With so few students, I moved temporarily to a new class (about nine students) for their first day, trying their best at the straight line back. This should be a simple "back the truck up in a straight line." A few got a good start but eventually had a big bend getting all out of bounds. Their heads had gotten confused with which way to turn. Remember when you are backing even a car, you turn the wheel "the other way" to make a turn. Now add a 53 foot trailer that has a mind of its own. See The Backing Range At Trucking Driving School - It's Like Clown Soup For The Soul

* "Crash" is a technical term. This was not a "Cuh-RASH" at any speed, but property damage happened to a vehicle.

Rob T.'s Comment
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Jeez Errol did ya fall off the map? Do you find it less stressful teaching snotty kids, or teaching adults that don't take it seriously and think they know it all? How do you enjoy having a set schedule, and being able to have a better life/work balance?

Errol V.'s Comment
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Jeez Errol did ya fall off the map? Do you find it less stressful teaching snotty kids, or teaching adults that don't take it seriously and think they know it all? How do you enjoy having a set schedule, and being able to have a better life/work balance?

OK, OK, Rob! I'm back! It's easier to teach the CDL students by far. If they mess up, they are outta here! Most do take the class seriously, and a few have been booted because of drug reports (often from their original drug test in the deep dive.)

Some students are asked to leave because they do not speak enough English. Sadly, since we cannot supply translators for foreign speakers, we cannot let them stay on. And a few simply disappear.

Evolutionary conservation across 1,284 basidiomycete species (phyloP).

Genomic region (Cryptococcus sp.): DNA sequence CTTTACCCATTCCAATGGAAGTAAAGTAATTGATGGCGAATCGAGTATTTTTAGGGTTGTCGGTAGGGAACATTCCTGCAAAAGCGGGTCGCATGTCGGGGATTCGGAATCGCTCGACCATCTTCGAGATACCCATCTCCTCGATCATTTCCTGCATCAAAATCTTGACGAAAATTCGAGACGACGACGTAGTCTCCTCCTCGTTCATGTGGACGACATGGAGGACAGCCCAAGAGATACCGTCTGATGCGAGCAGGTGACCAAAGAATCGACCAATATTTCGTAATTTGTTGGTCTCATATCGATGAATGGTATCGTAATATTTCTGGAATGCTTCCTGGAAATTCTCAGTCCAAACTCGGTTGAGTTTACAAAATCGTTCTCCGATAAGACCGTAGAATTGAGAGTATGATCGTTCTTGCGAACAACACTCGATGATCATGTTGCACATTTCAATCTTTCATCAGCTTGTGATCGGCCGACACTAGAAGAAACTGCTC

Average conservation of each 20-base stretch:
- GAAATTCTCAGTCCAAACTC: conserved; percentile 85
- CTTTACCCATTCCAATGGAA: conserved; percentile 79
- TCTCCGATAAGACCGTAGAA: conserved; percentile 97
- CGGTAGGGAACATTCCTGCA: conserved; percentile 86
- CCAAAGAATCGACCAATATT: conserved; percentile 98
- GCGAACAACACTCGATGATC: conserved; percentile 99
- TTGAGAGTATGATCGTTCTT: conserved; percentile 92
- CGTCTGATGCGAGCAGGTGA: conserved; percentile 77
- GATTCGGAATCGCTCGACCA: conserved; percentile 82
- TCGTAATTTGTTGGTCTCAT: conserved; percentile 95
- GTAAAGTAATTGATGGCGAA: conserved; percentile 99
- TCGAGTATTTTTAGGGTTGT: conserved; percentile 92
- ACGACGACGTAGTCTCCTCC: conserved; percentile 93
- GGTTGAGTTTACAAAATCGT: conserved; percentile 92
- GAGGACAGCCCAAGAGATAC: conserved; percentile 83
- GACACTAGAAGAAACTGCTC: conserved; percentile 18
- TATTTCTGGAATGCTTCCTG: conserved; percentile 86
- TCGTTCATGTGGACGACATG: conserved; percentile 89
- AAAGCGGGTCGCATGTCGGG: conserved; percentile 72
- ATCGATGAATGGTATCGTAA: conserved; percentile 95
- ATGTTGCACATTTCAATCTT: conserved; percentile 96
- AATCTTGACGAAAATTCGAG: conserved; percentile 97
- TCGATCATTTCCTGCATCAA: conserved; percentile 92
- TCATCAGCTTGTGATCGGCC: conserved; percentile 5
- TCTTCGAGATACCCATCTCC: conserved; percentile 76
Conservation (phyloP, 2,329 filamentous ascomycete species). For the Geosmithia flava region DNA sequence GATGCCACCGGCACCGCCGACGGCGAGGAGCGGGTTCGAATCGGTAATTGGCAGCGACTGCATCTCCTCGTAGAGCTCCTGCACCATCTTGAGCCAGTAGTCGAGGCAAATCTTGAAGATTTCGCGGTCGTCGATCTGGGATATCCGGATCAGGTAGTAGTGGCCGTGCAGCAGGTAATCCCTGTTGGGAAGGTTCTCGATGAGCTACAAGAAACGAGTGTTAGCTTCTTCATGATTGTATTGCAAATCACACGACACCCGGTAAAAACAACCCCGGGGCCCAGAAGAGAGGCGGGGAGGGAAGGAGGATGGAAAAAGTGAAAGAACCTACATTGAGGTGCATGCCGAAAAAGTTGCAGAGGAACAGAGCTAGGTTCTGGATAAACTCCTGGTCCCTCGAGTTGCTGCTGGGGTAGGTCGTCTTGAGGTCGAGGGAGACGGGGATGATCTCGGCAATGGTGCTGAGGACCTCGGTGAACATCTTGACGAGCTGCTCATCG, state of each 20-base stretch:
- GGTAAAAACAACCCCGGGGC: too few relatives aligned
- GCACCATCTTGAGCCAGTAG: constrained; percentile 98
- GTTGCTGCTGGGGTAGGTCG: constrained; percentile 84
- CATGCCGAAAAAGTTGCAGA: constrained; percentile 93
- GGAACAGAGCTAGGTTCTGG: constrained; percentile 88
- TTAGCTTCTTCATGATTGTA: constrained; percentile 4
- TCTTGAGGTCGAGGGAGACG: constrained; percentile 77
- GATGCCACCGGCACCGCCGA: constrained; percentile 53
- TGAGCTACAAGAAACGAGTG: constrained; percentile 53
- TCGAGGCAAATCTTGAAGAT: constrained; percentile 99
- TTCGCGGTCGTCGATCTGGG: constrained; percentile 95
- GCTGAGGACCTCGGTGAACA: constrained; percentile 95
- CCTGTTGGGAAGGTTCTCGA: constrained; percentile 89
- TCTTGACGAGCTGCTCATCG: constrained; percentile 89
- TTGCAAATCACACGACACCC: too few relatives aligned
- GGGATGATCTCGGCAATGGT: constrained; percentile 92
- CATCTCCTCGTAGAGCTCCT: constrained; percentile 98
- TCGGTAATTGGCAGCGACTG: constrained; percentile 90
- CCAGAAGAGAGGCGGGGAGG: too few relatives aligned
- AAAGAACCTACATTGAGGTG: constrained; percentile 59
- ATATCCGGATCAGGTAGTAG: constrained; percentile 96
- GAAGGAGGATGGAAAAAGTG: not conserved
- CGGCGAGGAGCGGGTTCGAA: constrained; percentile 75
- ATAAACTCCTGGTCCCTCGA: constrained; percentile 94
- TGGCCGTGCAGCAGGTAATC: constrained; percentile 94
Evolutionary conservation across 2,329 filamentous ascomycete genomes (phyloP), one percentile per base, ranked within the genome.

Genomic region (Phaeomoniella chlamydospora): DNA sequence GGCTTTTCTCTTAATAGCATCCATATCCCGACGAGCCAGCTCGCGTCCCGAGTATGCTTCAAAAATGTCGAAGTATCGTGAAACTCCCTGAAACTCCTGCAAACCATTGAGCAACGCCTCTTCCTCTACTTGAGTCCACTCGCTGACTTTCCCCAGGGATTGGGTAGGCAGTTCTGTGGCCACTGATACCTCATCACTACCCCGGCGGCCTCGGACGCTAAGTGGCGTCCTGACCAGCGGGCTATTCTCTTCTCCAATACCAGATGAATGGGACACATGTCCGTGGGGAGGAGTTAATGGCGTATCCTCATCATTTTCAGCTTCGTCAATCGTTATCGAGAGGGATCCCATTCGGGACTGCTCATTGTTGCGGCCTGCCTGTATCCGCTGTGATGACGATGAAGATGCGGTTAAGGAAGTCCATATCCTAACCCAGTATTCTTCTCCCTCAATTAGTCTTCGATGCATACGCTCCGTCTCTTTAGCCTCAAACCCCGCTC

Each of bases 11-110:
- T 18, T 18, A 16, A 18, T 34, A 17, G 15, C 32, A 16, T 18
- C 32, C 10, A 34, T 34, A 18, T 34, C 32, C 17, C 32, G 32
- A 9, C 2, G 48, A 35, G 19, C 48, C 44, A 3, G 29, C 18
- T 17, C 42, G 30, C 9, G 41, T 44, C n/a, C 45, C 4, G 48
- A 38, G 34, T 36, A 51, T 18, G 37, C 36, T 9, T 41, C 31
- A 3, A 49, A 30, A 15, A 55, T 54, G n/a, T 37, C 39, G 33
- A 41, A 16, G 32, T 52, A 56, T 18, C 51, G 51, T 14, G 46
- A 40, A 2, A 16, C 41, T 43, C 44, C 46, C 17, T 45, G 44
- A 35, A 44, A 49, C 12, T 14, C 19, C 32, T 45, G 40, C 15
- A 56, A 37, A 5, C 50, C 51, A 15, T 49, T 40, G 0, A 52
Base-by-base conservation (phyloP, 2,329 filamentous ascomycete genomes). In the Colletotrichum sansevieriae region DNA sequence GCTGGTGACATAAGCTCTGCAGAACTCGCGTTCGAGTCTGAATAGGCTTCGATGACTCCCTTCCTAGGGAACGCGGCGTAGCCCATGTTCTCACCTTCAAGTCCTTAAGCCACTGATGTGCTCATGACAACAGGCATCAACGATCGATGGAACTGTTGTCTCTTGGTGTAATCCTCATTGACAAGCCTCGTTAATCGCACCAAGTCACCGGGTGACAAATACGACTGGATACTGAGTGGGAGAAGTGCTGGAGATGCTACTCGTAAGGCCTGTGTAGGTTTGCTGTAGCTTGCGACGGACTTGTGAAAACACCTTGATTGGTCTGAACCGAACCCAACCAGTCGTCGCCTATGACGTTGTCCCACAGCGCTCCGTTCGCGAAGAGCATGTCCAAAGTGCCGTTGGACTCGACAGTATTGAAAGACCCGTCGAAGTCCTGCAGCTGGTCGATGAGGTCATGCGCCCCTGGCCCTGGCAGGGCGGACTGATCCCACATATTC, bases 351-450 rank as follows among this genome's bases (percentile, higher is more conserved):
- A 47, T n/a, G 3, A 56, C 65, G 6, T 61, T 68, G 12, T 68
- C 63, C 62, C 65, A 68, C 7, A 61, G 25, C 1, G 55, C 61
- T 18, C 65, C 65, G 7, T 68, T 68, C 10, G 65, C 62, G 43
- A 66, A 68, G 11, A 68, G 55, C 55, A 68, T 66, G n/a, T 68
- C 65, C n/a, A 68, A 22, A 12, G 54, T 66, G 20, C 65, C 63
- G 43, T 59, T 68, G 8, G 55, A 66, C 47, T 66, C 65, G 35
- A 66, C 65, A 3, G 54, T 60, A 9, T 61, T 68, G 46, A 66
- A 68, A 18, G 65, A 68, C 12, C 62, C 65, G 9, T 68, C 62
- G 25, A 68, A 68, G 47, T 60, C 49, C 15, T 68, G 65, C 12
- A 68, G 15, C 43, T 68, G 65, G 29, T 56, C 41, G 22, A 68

After a few weeks, the class I was starting with moved to Road Training, where I do not follow them, and of course the CDL test. So I have little information of my success rate.

I have joined in with several classes. Iv the time I've been on the backing range with them, I have developed quite a few suggestions for all that backing. I might set up a blog here with "Backing Clinic" topics. (not to be confused with my Backing Practice™ series.)

CDL:

Commercial Driver's License (CDL)

A CDL is required to drive any of the following vehicles:

  • Any combination of vehicles with a gross combined weight rating (GCWR) of 26,001 or more pounds, providing the gross vehicle weight rating (GVWR) of the vehicle being towed is in excess of 10,000 pounds.
  • Any single vehicle with a GVWR of 26,001 or more pounds, or any such vehicle towing another not in excess of 10,000 pounds.
  • Any vehicle, regardless of size, designed to transport 16 or more persons, including the driver.
  • Any vehicle required by federal regulations to be placarded while transporting hazardous materials.

SAP:

Substance Abuse Professional

The Substance Abuse Professional (SAP) is a person who evaluates employees who have violated a DOT drug and alcohol program regulation and makes recommendations concerning education, treatment, follow-up testing, and aftercare.